It was a good opportunity to try these easy bento foods out. The challenge here is really taking the time to make it all. You can definitely make some of this food in advance, because putting it all together the day of would be quite a challenge. The tamagoyaki does require some special equiptment, but was surprisingly easy to get the hang of. The egg roll I make below is actually my first try. The only thing I would change would be to use a light soy sauce for the eggs, as the dark soy sauce I used altered the flavor a bit. Chicken karaage is also easy, as long as you’re not afraid of deep frying things. The oil can be intimidating, but once you get the hang of it goes along pretty easily. Overall, I was surprised at how simple each individual component was! Here is a template for the little flags in the food if you want to make it totally authentic.

A final note- this makes a lot of food, so definitely gather some friends together to try this out- consider taking it for a picnic in the park, especially as the weather is beginning to change (at least in California)! I really hope you can try this out! Watch the video below to get more pointers on how exactly to make this bento!

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Crunchyroll #86: Tempura Egg Don from “Food Wars”

I don’t know about you, but if you watched the first episode of the second part of Food Wars! The Third Plate and was shocked and awed like I was, I am going to assume it’s because you also never knew that you could freeze eggs and then COOK with them. RIGHT? I was just so fascinated by cooking with frozen eggs, I immediately bumped the scheduled post that was going to go up today in order to make this and share it with you guys.

Eager as any beaver that ever lived, I went out and got all the ingredients, and then came home and immediately put my eggs in the freezer. All 12 of them. Even though I was only planning on making one bowl. I was excited.

I waited a solid 24 hours, and went to check my eggs, under the mistaken impression that they would be good to go. They were not good to go. I was flabbergasted. My resolve dwindled. How could I mess up freezing an egg? I knew there was hope as one egg had frozen completely. It had also cracked open. One out of 12. Not the best odds.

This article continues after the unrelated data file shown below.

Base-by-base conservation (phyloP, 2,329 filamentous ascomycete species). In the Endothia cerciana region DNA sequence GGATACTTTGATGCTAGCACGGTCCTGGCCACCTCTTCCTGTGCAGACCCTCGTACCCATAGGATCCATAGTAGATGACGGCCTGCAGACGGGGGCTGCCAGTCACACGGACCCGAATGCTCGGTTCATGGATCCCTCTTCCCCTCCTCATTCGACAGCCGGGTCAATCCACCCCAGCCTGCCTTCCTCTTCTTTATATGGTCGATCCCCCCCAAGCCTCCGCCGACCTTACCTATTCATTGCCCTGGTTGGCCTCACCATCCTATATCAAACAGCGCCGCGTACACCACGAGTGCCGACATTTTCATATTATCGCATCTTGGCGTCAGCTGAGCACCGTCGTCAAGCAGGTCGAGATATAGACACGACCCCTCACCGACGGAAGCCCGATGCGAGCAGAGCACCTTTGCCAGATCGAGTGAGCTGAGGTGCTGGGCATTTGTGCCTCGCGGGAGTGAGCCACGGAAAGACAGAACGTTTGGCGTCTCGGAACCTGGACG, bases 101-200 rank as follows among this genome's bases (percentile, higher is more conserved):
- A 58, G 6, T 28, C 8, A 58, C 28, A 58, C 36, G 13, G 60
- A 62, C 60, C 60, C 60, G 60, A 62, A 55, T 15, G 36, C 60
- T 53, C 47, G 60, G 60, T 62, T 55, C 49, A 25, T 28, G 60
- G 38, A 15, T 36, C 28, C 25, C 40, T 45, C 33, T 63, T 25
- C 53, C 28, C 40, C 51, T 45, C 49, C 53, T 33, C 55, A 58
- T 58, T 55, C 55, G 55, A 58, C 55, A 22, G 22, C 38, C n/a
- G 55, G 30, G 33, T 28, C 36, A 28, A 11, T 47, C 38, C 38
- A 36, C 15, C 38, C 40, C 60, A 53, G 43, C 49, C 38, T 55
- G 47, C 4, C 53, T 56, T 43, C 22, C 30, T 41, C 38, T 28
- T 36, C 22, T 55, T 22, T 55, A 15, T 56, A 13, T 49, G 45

I kept cooking. Everything else went to plan. The single frozen egg peeled beautifully. The sauce came together in a snap. The tempura batter was really easy. The oil got up to temperature and stayed up to temperature (a true feat for me, as my oil seems to constantly fall below the temperature it SHOULD be at). For a Food Wars! recipe, this dish came together incredibly easily. Except for the frozen egg SNAFU. What did I do wrong??

48 hours later, I came back to find my eggs completely frozen, and all cracked. As it turned out, my eager beaver attitude actually hurt me here. These eggs need a solid two days in the freezer to get rock hard, as they should be when you cook. They will crack open, which seems somehow wrong, as I’ve been taught never to eat eggs that are cracked, but it should be ok as long as you cook and eat the eggs directly after peeling them. If you don’t keep up with my Youtube channel, I post Making-Of videos two days before the recipe goes live here. One of my commenters on the Making-Of video for the Egg Tempura assured me that in the manga, Soma has the same problem occur with his eggs. So, it turns out I was doing it right all along. How nice.

So, the star is obviously the egg, but what about the other ingredients? The shiso leaf is a really nice, mellow complement to the egg. If you haven’t had shiso before, it is sort of similar to perilla leaf, which is much more common in Korean cooking. If you can’t find shiso, you can use perilla. However, perilla definitely has a stronger, more peppery flavor, so it will have a bigger impact on the dish. The sauce is a very traditional Japanese flavor and works really beautifully against the egg. Definitely let it thicken in over low heat, and don’t use it sparingly over the rice, as it will soak in and sink to the bottom of the bowl.

Will this dish crack the heart of a stone-cold maiden like Erina? It is almost guaranteed. If the impressive cooking technique doesn’t get them, the delicious flavor of the dish will do it.

I really hope you can try this out! Watch the video below to get more pointers on how exactly to make this dish!